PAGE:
PART 1 Teilhard’s Evolutionary Theory and Deep Hope (Transcript)
Vera de Chalambert: Welcome Cynthia. Let us begin with the topic of our Series- The Emergence. What do you see as emerging in our global spiritual culture today? What is the role of the mystic in times of crisis? Teilhard de Chardin seems to have had a lot to say about this. What would you say?
Cynthia Bourgeault: Well, I would say the first thing that Teilhard gives us is the good news is that there’s hope. He was very, very controversial in his own time, but I think there’s a swing, probably he’s got about half the scientists with him and a lot of the people, I’d say the majority of people doing integral evolutionary theory in that the evolutionary journey does have a direction, a purpose, a teleology and as Teilhard saw it, he could say it in five words, it’s the evolutionary pattern seen over billions of years is a rising tide of consciousness.
In other words, the deep hope is in the fact that from the time things first sort of exploded into form, the Big Bang, wherever you put it, into the atomicity of billions and trillions and gazillions of little bits and pieces, there has been a steady movement over history of coming together to form deeper, more coherent, more highly organized and therefore more powerful magnitude of conscious units.
There’s no reason that that should be going backwards because it never has. That’s the good news. The bad news is that deep hope is measured over deep time. Maybe that’s the good news too, but maybe not for our species. That what gives him this profound evolutionary view is that he’s looking at the whole thing for 14 billion years. Because of that, he’s able to incorporate into things as simply as the play of chance. He calls ittâtonnements,or trial and error. There are huge swings.
There are things like comets hitting the earth and all of a sudden there’s a Dark Age, there’s the continents push up, planets are absorbed. He didn’t speak about Atlantis, but he certainly knew about the shifting of tectonic plates. The whole thing can go dark. There was a period in particular where according to his view as a paleontologist, and he was really looking at the long view of things, he was one of the ones right in there with the discovery of Peking man that pushed back the dating of when we first had not pre-hominid, but actually hominid forms on the earth back to at least 125,000 years conservatively.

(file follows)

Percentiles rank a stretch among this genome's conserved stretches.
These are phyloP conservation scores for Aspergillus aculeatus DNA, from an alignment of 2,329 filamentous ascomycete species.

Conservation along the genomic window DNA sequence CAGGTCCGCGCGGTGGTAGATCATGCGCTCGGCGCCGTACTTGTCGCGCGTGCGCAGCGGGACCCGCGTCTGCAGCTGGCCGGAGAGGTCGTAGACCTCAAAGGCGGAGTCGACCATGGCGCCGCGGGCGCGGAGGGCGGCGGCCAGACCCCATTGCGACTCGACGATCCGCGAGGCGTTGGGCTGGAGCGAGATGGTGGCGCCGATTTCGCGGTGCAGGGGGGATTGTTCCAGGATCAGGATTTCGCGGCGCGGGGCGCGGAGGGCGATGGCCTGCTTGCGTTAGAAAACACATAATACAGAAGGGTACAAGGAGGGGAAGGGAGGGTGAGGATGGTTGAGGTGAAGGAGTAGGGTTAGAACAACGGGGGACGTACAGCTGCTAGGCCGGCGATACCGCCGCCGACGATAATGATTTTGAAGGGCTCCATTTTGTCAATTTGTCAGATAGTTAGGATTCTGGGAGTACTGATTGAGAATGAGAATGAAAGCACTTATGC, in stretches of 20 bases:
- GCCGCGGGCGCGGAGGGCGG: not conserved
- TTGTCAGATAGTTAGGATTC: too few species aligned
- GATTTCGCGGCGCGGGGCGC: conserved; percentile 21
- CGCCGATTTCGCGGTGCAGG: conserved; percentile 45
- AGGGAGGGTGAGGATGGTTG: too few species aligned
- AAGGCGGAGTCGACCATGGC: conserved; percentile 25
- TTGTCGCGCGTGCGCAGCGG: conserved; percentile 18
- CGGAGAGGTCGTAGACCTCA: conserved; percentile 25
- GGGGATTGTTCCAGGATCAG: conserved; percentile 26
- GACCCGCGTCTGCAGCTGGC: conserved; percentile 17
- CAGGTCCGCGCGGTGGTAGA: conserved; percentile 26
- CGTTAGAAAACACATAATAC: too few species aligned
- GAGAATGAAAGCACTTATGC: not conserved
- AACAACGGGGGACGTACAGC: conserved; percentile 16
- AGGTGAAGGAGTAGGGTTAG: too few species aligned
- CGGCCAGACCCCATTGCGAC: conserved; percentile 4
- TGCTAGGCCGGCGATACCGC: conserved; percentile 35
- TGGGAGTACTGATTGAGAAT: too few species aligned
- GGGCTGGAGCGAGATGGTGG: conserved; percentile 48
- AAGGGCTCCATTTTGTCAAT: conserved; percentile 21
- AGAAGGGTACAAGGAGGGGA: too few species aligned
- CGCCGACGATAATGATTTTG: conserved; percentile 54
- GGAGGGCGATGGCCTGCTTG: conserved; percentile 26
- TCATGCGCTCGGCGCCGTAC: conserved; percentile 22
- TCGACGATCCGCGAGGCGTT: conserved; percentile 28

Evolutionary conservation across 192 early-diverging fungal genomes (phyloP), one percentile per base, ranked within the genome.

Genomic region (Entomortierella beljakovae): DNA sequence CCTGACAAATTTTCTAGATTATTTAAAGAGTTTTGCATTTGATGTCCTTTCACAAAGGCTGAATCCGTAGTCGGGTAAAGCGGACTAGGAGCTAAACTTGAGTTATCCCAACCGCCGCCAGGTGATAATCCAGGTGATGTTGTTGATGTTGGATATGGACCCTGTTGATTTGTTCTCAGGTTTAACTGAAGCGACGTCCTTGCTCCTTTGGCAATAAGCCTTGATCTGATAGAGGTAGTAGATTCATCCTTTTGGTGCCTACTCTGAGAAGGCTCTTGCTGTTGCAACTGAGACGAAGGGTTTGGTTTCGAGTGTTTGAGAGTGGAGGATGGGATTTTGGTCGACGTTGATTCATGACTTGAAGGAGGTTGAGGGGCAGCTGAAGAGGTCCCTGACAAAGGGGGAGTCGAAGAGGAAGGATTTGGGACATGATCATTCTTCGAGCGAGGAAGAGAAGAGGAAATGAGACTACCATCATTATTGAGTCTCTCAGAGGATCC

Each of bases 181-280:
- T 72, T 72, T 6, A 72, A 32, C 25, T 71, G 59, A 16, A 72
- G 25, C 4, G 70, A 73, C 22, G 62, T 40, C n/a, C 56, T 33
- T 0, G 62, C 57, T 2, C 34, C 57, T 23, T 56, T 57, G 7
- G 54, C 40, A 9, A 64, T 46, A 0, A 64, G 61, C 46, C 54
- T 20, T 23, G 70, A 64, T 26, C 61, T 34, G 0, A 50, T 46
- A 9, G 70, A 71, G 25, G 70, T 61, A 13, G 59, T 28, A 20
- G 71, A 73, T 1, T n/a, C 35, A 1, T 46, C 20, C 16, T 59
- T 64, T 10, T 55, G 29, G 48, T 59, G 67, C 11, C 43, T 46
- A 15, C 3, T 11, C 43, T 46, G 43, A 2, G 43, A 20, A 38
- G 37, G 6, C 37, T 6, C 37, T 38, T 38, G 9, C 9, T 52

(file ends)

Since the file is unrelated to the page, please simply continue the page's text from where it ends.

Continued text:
After that period things sort of disappear again. You’ve got another Ice Age, you’ve got another ... Then pop, all of a sudden it’s back again and there’s consciousness and there’s evidence of using fire or using tools. It’s like the evolutionary memory is embedded in the earth even though things wipe us out for a good long time. When it picks up again, as it will, consciousness picks right back up again and keeps on going.
That’s a long sort of prelude to the fact that I think we are living in a very, very volatile and cuspy time. What I would see from my other hat because Teilhard didn’t think in exactly these categories, but we certainly are seeing more people who are attaining what Ken Wilber and company call the integral level of consciousness which is really the capacity to think from the whole to the part. Teilhard has some very good ways of sketching in what that actually looks like.
We have more people doing that and yet at the same time we have this stranglehold of what seems to be volatile retroactivity. All of a sudden consciousness itself seems to be under attack, certainly the environment is under attack. The strides we’ve been making to really begin to manifest the global face of humanity is under attack. There’s no telling that it’s going to come out well. To be perfectly honest at this day and age it’s dark. With idiots with hands on buttons, we could very well unleash a nuclear inferno on our planet.
This is not to minimize the danger of the time we’re in, but when we measure what looked like downturns in periods of 30 years or 100 years or 500 years or even 2,000 years, we’re really holding it too close to see and to draw the hope from the long, long picture which is where Teilhard insists deep hope lies. That’s the good news and the bad news.
From my other great spiritual informant, George Gurdjieff, I have a deep trust in what he articulated as the conscious circle of humanity. What he means by this is that there’s a, you might call it a bandwidth of conscious compassionate intelligence that surrounds the world and it’s a kind of intertidal zone consisting in about equal parts of human beings on the earth who have reached very, very high levels of consciousness and commitment. What you might call Bodhisatva consciousness, a real deep feeling for the collectivity of the earth and have developed the spiritual practices that allow them to think and see beyond linear causality.